USIS Washington 

21 September 1998


(Ambassador Burleigh cites U.S. priorities for 53rd UNGA) (1110)

By Judy Aita

USIA United Nations Correspondent

United Nations -- Emphasizing the Clinton administration's "full
measure of support" for the United Nations, the chief U.S. delegate to
the 53rd General Assembly said that U.S. priorities include furthering
international cooperation against weapons proliferation, terrorism,
and international crime.

Ambassador A. Peter Burleigh, head of the U.S. Mission to the United
Nations, said, "We face in the 53rd session of the General Assembly a
crucial agenda of work, in a year of crucial significance for the
United States and its relationship with the world body, and at a time
when it is more imperative than ever for nations of the world to face
united the threats to our common economic, political, social, and
environmental security."

"The UN provides political and economic options benefiting Americans
in the form of a safer, more prosperous world, and at a savings
through collective cost-sharing rather than unilateral burdensharing,"
he said at a press conference September 18.

"We are convinced that by remaining engaged in the UN we promote vital
American leadership, and reflect the depth of quiet support felt for
the UN among the American people," Burleigh said.

The General Assembly began September 9 overshadowed by crisis
situations around world: the nuclear tests conducted by India and
Pakistan in May, terrorist bombings at U.S. embassies in Kenya and
Tanzania, growing tension between Iran and Afghanistan, Iraq's refusal
to cooperate with UN weapons inspectors, and continued fighting in the
Democratic Republic of the Congo.

Citing the terrorist bombings in Nairobi and Tanzania and U.S. efforts
to bring to trial two Libyan suspects in the Pan Am bombing almost 10
years ago, Burleigh said "the U.S. and UN are engaged in a struggle
against international terrorism. Our weapon of choice is international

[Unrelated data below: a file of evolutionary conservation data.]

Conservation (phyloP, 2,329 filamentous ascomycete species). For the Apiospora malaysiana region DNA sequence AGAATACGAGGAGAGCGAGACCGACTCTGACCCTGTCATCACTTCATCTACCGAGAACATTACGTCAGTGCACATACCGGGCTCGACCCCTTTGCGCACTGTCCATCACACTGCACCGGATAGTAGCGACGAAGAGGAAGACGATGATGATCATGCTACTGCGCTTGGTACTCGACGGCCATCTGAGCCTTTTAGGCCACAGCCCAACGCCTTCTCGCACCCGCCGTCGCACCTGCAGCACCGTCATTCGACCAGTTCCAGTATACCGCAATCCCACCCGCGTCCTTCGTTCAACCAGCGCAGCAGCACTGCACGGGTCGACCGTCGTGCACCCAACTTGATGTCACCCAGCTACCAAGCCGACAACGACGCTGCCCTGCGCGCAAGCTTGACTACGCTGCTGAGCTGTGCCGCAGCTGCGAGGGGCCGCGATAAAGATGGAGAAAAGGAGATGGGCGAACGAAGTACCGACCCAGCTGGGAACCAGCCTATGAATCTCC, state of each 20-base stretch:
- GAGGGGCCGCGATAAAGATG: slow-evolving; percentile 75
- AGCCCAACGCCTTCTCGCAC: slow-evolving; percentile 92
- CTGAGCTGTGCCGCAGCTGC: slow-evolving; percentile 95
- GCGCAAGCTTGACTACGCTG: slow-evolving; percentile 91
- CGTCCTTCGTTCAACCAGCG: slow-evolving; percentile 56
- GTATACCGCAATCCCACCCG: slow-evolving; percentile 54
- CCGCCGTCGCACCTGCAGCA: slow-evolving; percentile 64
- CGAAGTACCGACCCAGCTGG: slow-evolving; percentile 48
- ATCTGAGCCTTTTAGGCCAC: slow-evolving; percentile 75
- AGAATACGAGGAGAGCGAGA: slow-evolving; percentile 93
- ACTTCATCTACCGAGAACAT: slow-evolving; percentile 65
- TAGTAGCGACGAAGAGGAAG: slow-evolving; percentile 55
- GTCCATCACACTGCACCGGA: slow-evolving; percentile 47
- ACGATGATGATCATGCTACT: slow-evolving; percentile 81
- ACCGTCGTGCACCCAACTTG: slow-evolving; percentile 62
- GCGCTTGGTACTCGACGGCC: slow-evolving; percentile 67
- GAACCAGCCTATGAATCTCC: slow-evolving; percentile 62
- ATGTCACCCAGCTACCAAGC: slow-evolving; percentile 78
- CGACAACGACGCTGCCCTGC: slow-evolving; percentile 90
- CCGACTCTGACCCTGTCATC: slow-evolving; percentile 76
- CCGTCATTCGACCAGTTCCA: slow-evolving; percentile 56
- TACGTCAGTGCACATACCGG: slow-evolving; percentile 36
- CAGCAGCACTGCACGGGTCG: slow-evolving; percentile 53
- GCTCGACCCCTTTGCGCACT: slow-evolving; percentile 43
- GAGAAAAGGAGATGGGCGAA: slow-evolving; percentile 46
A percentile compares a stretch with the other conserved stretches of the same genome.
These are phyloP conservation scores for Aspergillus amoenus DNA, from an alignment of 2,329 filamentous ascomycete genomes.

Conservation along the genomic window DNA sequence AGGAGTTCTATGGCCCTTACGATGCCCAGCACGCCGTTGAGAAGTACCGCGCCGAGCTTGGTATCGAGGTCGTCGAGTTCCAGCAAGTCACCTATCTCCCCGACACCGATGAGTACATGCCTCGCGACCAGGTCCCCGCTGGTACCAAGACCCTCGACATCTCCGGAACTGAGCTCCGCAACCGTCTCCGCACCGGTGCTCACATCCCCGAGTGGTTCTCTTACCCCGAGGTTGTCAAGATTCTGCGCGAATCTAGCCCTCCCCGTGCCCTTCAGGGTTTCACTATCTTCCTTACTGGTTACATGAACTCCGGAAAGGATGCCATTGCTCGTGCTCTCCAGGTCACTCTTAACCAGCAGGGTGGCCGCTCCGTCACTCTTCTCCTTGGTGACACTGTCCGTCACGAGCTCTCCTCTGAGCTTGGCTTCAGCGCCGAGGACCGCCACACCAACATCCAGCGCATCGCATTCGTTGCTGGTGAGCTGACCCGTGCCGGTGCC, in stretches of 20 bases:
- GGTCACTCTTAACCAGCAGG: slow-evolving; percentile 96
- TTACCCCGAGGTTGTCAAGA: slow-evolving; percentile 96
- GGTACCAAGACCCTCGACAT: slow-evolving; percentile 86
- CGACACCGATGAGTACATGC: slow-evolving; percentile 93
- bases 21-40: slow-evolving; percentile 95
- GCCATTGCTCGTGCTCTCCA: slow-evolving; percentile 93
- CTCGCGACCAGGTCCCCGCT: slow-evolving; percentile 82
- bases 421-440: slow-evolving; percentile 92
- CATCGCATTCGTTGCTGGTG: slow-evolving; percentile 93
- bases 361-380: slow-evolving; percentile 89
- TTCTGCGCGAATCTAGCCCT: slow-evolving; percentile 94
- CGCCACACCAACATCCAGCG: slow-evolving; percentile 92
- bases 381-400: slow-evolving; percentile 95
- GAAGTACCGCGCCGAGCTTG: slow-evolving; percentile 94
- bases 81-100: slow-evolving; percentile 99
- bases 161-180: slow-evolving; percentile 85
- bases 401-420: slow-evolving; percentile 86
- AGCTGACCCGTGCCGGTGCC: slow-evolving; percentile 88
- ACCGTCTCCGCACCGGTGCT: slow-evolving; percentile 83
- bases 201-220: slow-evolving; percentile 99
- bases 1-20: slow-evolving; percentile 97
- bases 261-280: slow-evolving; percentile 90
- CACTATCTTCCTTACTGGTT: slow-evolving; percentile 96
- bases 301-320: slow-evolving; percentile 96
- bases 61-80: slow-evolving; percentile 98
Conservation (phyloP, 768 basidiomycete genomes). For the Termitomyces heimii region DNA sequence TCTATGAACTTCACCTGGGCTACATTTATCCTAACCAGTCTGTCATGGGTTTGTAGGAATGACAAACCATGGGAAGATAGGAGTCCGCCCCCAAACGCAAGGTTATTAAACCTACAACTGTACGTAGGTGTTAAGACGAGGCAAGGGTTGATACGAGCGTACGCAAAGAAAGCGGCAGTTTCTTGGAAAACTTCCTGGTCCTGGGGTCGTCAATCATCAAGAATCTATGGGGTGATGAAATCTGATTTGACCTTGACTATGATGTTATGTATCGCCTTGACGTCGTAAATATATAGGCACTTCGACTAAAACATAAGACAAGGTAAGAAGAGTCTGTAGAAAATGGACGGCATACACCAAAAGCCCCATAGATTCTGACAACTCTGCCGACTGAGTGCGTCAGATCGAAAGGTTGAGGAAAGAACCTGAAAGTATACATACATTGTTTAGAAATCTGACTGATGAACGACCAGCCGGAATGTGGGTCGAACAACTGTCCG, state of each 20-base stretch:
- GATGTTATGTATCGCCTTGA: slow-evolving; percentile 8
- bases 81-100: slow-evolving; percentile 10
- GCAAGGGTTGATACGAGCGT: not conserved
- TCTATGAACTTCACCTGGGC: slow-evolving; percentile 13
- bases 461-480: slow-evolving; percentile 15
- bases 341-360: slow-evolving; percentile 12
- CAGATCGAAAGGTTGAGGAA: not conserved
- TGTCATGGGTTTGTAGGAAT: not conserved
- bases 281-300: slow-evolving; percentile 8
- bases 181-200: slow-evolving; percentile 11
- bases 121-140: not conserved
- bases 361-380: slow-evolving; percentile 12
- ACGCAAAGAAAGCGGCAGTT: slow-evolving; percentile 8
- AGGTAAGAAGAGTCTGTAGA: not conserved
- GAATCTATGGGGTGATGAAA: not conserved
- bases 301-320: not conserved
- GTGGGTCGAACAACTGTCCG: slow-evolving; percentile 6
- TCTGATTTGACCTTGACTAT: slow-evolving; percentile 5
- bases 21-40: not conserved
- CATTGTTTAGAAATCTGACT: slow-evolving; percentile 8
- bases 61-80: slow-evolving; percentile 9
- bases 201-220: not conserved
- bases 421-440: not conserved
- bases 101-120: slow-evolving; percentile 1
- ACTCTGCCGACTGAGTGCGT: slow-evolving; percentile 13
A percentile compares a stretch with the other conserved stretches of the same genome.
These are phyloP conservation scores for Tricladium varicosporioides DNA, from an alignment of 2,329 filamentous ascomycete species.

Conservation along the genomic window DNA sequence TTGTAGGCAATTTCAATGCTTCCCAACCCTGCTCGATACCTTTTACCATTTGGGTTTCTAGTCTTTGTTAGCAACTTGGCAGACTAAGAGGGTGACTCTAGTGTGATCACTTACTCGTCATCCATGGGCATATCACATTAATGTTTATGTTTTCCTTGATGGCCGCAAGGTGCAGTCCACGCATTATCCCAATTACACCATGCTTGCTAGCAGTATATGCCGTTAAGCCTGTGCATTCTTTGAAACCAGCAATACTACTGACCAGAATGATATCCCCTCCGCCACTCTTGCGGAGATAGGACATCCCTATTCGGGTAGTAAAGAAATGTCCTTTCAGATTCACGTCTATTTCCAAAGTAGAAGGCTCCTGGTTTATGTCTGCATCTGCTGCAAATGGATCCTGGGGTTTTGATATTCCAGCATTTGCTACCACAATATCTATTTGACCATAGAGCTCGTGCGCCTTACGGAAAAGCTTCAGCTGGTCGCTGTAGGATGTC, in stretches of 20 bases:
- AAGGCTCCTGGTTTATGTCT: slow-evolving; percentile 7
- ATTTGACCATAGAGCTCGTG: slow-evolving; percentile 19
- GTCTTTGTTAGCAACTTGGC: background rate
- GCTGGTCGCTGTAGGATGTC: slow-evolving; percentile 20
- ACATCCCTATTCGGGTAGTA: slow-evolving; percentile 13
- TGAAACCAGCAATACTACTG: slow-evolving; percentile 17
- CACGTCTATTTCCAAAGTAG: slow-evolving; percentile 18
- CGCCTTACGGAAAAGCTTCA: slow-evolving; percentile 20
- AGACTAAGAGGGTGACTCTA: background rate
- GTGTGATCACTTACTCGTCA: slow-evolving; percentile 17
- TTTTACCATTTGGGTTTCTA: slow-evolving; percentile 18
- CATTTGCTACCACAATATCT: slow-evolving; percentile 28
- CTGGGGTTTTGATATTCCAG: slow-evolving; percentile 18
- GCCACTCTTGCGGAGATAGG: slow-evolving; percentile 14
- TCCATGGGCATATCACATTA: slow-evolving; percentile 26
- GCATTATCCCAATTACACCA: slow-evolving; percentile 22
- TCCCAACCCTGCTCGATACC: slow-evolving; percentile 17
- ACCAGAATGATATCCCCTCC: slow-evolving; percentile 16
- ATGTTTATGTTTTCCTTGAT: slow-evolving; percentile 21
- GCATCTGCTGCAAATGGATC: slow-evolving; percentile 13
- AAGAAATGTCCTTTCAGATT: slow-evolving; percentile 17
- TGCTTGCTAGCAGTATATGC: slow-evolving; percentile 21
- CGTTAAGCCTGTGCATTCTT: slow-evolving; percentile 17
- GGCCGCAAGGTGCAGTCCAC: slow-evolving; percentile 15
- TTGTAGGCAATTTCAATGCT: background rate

"Our policy is this: No deals with terrorists, bring terrorists to
justice, and pressure states that sponsor and harbor them," he said.

Burleigh noted that the United States remains committed to UN reform,
which has been a major U.S. concern for several years.

"Progress is occurring," the ambassador said. "The UN has cut its
budget and staff, established an inspector general's office, and
strengthened both peacekeeping and administrative operations. The
secretary general's reform initiatives, endorsed by the General
Assembly, are in large part the same as our own goals and will
substantially improve the efficiency and effectiveness of the UN

Ironically, during the 53rd UNGA session, the United States could lose
its voting rights unless the U.S. Congress appropriates the funds
requested by the Clinton administration for UN dues.

According to Article 19 of the UN Charter, any UN member that owes two
years' annual dues loses its voting rights in the assembly. As of
August 31, 1998, the United States owed the United Nations more than
$1,600 million. Of that, $572 million is for the regular budget;
$1,041 million for peacekeeping; and $2.8 million for the
international tribunals. In January the U.S. 1999 assessment of $297.7
million will be due.

"Article 19 does not affect our participation in the Security Council
or other UN bodies and it does not alter our joint agenda for the
coming UNGA session," the ambassador said. The US delegation will
pursue a "vigorous, active agenda," he stressed.